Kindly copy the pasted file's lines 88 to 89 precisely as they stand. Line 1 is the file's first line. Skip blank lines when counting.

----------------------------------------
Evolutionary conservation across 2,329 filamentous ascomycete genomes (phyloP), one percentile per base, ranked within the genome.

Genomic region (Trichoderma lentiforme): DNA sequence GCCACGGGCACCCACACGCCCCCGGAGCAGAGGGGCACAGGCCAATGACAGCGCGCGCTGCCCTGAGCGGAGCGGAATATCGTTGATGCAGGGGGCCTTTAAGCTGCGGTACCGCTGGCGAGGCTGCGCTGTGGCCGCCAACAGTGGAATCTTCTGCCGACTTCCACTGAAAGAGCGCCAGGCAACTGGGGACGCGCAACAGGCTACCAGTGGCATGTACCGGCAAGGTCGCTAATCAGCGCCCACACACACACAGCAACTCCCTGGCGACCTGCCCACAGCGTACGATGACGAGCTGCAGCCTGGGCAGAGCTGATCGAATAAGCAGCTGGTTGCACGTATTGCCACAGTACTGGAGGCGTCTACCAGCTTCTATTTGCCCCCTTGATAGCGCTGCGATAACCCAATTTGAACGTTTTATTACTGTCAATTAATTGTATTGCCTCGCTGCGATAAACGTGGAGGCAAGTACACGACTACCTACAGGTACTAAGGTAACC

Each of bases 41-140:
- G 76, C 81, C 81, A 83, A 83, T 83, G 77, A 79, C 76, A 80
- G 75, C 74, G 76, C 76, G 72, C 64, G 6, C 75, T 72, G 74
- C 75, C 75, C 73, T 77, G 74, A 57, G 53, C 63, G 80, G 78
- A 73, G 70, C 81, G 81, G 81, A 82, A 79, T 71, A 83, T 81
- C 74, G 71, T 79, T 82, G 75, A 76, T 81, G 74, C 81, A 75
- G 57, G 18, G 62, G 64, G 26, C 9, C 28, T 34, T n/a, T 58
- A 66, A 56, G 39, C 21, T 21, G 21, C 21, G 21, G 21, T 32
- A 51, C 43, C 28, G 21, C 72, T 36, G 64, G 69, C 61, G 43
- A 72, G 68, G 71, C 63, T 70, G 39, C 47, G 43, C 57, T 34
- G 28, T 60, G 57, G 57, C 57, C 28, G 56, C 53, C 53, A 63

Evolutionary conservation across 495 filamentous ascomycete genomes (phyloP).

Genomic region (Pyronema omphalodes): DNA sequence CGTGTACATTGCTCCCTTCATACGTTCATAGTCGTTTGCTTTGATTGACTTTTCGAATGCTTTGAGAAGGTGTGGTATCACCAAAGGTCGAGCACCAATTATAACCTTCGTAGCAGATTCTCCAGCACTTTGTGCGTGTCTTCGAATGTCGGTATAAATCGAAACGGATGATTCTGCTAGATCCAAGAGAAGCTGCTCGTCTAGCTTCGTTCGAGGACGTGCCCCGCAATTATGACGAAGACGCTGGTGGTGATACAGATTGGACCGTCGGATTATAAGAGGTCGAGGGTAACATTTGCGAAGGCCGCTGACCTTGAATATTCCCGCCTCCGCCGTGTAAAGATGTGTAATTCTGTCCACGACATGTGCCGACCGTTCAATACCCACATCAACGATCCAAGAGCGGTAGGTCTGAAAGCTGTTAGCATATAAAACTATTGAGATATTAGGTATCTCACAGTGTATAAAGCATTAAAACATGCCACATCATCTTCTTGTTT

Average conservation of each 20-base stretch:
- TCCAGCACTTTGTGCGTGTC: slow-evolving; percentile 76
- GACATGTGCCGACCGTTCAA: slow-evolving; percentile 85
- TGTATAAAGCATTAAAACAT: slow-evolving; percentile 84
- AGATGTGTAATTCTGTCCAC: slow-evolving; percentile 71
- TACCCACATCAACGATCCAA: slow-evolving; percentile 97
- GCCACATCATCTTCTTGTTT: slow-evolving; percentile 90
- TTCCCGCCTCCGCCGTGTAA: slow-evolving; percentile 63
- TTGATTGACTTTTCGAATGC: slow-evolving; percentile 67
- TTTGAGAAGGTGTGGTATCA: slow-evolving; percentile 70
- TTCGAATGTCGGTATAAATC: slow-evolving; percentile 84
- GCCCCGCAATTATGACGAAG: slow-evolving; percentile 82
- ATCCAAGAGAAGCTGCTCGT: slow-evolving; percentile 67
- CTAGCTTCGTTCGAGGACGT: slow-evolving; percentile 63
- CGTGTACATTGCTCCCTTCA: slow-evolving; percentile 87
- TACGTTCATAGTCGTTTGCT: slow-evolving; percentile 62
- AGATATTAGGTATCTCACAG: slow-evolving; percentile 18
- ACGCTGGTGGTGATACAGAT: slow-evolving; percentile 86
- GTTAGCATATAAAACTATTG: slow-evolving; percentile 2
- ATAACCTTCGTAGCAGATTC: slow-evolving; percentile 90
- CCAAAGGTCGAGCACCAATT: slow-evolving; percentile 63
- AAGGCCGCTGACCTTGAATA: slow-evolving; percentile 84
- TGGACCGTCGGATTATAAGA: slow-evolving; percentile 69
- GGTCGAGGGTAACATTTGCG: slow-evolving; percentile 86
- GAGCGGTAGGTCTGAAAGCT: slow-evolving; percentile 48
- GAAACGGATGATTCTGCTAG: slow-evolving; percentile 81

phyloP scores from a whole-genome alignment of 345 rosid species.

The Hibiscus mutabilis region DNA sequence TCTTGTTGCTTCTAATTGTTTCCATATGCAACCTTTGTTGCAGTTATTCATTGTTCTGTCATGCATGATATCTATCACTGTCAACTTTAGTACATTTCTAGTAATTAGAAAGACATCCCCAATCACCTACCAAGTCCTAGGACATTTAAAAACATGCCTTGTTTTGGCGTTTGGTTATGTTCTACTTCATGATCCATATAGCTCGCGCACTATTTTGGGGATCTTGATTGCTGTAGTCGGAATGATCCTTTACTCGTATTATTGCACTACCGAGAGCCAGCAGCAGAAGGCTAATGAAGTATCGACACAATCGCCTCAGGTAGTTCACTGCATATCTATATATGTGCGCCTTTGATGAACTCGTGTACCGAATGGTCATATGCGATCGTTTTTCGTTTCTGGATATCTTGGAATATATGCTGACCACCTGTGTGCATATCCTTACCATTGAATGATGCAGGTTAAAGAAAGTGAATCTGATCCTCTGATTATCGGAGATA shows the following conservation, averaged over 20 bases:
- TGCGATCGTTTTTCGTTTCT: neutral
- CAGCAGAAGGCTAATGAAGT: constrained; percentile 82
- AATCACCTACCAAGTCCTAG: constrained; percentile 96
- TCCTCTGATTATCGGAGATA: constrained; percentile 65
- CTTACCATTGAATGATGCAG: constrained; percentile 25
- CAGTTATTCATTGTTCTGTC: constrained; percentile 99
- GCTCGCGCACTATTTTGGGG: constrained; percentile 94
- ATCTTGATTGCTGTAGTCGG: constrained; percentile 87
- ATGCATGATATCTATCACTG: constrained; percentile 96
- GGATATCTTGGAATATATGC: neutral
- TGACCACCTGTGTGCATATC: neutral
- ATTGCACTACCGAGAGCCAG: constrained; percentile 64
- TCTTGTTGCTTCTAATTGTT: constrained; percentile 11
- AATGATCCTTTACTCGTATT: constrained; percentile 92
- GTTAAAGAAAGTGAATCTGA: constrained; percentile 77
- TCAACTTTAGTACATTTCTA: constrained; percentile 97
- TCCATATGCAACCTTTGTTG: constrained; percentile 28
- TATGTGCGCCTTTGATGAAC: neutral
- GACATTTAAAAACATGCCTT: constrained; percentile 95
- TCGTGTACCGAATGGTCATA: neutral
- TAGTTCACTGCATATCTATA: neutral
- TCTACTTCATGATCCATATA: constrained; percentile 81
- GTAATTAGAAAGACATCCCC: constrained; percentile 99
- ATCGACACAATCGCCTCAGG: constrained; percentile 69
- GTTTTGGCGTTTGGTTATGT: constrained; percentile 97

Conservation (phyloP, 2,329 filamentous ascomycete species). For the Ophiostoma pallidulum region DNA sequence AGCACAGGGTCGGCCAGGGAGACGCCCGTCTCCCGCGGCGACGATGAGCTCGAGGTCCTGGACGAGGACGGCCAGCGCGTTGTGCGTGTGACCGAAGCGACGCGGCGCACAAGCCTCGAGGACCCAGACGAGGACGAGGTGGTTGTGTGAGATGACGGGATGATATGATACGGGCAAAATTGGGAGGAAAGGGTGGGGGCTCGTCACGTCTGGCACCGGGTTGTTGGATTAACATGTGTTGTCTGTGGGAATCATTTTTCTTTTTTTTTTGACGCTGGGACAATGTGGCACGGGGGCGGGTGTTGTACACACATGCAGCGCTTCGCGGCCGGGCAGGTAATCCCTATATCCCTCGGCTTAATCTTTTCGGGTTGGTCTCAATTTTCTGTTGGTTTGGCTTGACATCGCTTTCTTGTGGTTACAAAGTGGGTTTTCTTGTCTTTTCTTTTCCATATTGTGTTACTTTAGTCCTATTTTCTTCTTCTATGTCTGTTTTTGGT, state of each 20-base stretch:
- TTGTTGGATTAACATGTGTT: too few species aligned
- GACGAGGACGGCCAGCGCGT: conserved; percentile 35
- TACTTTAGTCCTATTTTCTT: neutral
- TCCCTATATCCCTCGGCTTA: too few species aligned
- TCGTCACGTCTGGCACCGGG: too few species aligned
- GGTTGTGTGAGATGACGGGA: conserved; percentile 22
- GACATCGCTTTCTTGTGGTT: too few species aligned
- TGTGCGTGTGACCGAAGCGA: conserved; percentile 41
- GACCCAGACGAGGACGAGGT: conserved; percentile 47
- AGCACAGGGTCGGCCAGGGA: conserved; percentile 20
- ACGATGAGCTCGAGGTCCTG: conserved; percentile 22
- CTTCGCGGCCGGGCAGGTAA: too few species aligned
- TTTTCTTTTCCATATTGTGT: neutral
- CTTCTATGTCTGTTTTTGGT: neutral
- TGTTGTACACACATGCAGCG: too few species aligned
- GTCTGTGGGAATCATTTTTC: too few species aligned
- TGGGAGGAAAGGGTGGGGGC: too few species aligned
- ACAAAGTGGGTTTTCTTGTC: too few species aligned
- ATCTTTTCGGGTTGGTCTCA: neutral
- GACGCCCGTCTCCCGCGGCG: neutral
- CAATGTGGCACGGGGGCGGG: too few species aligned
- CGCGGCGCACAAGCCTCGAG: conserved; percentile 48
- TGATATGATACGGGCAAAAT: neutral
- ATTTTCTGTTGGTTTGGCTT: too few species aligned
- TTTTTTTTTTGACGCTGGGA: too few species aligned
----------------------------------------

- ATCTTTTCGGGTTGGTCTCA: neutral
- GACGCCCGTCTCCCGCGGCG: neutral